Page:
America is the motherland of workaholics. According to the Bureau of Labor Statistics, the average U.S. citizen works 44 hours per week. Most are pushing 50 hours – and if you’re a lawyer, pulling 60 to 70 hour work weeks is all too common.
If putting in more hours churned out a higher quality product, then everyone would gladly work 12 hour days. But we aren’t machines; we’re human beings. We can’t work all day every day and expect consistent, high-caliber results. That’s because we experience diminishing returns. In other words, the more hours we work, the less productive each consecutive hour generally becomes. The first hour of the day is when our energy is the highest. With each passing hour, our concentration, willpower and workflow gradually decrease.
Instead of adding more hours to your work day, try reframing your focus instead.
Consider Teddy Roosevelt. Elected at 42, the youngest U.S. president part-timed as a boxer, poet and naturalist. Sometimes he finished an entire book before breakfast. He also published nearly 50 books and, by one estimate, completed over 150,000 letters.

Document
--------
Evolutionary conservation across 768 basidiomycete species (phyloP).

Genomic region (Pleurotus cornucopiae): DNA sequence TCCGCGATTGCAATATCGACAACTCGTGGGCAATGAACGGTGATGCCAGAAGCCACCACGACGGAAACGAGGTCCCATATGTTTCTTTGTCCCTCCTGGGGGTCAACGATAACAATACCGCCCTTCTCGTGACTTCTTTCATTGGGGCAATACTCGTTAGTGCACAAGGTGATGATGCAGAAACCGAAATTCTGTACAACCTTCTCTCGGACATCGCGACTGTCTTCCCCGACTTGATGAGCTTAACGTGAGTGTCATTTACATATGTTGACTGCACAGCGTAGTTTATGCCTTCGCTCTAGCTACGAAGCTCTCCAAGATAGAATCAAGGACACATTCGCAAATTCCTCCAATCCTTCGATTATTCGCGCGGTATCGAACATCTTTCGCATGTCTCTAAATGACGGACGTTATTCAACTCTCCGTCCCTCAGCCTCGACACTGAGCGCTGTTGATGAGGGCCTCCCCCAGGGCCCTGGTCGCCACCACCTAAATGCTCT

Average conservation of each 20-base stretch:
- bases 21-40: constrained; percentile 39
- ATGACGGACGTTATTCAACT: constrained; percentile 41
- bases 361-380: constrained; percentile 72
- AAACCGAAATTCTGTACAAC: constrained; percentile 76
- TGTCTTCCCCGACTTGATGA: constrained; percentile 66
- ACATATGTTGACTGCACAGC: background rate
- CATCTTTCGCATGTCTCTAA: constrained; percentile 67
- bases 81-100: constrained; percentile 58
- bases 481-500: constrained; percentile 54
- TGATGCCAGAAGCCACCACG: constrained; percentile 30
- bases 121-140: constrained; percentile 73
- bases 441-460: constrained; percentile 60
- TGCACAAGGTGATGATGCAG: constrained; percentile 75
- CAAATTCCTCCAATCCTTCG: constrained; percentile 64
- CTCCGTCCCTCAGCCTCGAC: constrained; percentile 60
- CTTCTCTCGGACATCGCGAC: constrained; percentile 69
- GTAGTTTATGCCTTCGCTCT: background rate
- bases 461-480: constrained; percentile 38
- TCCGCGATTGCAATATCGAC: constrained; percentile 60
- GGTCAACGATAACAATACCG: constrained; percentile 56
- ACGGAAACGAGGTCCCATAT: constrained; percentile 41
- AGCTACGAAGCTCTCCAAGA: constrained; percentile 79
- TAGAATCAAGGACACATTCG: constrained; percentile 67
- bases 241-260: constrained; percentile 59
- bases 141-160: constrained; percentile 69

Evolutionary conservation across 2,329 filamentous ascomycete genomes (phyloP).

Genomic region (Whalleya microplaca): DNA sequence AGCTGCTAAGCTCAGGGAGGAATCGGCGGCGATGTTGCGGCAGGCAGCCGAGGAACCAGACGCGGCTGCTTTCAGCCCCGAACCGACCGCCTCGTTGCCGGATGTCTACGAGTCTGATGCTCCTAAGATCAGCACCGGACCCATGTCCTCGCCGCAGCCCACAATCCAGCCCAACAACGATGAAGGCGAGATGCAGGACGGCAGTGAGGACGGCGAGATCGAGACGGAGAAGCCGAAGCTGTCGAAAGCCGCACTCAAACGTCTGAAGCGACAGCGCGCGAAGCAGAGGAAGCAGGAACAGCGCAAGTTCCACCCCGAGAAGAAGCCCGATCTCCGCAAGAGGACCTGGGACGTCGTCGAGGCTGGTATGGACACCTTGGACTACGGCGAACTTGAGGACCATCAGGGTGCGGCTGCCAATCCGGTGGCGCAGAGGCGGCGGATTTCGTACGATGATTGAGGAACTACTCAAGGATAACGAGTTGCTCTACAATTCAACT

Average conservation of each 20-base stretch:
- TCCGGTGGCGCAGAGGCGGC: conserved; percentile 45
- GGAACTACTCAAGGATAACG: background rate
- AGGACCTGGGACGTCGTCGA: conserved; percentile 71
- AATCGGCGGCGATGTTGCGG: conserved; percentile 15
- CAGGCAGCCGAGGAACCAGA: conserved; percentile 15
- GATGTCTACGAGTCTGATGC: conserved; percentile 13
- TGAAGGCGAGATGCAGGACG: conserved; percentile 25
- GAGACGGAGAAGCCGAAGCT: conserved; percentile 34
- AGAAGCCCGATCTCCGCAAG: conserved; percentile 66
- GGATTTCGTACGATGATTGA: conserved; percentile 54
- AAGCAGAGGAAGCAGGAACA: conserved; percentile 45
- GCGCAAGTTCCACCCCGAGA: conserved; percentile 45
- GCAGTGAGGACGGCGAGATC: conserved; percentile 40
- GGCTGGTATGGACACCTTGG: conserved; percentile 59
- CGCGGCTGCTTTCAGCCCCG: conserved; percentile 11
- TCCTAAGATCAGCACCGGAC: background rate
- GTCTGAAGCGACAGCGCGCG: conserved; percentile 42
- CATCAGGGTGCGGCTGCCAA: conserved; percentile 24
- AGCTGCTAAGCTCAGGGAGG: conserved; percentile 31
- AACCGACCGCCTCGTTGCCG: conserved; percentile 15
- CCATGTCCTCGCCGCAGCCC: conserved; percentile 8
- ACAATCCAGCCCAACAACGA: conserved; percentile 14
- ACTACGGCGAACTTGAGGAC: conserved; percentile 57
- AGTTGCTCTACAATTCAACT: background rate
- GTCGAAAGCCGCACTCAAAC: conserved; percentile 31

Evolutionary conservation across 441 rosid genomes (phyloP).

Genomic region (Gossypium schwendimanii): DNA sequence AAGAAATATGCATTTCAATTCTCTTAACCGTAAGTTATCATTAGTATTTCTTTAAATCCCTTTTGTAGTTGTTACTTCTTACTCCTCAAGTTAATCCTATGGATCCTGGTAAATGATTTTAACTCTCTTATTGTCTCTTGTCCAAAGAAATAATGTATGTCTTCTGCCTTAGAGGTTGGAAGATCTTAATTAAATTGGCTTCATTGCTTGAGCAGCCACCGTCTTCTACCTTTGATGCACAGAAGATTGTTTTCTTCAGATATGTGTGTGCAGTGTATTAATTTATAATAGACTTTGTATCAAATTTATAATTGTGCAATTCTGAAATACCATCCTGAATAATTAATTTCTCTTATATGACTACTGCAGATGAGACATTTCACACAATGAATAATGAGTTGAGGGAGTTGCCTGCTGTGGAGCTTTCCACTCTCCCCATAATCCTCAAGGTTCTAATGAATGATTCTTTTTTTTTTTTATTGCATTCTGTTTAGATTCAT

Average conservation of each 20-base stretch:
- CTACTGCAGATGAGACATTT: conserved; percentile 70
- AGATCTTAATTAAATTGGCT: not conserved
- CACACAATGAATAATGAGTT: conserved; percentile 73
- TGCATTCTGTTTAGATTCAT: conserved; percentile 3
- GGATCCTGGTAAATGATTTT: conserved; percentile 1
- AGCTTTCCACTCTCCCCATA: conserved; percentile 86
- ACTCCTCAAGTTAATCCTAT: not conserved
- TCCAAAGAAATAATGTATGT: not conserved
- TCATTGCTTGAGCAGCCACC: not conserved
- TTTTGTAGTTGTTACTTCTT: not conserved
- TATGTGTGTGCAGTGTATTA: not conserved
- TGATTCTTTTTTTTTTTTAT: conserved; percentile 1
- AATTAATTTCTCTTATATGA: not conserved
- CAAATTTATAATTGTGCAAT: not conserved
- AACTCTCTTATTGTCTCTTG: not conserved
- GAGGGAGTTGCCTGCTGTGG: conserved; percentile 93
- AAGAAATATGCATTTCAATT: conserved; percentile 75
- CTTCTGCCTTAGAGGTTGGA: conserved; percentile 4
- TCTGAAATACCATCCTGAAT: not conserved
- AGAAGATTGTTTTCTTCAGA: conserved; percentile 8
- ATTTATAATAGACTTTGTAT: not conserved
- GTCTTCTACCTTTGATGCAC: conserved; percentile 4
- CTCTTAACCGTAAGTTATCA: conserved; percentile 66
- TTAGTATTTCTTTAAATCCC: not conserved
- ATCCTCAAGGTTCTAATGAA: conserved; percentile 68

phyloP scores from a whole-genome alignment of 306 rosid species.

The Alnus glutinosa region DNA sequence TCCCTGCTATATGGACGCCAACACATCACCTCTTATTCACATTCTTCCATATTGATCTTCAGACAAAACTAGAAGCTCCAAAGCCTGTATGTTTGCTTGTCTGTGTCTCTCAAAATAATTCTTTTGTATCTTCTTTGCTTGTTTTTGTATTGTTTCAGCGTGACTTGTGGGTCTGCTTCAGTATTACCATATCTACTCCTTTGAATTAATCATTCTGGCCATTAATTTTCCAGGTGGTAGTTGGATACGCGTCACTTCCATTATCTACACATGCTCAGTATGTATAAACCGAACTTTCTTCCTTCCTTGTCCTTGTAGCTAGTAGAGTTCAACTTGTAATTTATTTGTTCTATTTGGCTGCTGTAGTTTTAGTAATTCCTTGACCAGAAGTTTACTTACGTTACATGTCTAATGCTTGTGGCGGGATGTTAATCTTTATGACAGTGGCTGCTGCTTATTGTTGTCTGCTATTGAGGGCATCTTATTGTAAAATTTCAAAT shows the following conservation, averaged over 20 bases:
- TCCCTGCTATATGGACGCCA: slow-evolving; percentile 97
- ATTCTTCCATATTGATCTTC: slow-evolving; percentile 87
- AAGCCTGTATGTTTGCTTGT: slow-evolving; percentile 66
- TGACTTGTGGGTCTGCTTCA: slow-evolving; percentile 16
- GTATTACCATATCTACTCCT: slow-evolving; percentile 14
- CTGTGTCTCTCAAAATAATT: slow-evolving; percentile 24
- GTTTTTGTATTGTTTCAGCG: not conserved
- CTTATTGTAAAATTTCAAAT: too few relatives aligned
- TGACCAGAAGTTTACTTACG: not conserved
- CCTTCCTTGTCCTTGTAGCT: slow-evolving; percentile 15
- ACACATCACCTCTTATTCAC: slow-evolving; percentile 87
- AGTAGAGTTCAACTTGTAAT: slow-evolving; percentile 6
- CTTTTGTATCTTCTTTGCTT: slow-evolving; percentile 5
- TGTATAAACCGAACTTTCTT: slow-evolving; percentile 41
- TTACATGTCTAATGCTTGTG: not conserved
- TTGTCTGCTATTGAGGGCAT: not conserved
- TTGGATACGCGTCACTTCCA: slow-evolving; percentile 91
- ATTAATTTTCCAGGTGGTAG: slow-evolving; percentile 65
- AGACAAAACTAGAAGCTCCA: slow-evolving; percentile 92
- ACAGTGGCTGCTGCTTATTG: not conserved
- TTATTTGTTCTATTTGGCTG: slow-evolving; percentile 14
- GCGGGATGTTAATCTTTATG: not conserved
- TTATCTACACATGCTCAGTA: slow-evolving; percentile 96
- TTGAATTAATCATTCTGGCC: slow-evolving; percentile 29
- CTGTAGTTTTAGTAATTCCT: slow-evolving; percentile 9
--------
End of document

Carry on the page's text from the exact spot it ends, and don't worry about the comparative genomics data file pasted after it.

This isn’t because he worked all day and never slept a wink. In fact, the president was known for napping regularly, and he achieved high honors at Harvard while only studying for a few hours a day.
What Teddy Roosevelt knew how to do was focus. He would put everything else aside and completely invest himself in the task at hand. Unfortunately, focusing isn’t something we all easily come by. After all, attention deficit disorders are rising every year.
If you want to make better use of your time so you can get home by 5 p.m. every day, consider the following:
This can be difficult to avoid in the age of social media. But the more you try to take on at once, the less likely you’ll finish any task on your long list of things to do and the more likely you are to stay at the office late into the night.
If you’re feeling overwhelmed by all of the work you have to do, consider taking a break. This may seem counterintuitive. But according to Quartz, you can’t maintain brain power throughout an entire work day without a little rest. Go for a walk, meditate, get coffee with a friend — do whatever works best for you that will allow your mind to disconnect from work for so you can be more productive when you get back to it.
At the end of the day, just walk away
It can be tempting to bring work home. Lawyers understand this better than most. But at the end of the day, overworking will do more harm than good. It will lead to a lack of sleep, less time spent with family and friends, missed exercise classes and — overall — less quality work.
Are you feeling unproductive? Don’t start working more. Just start working differently to get things done.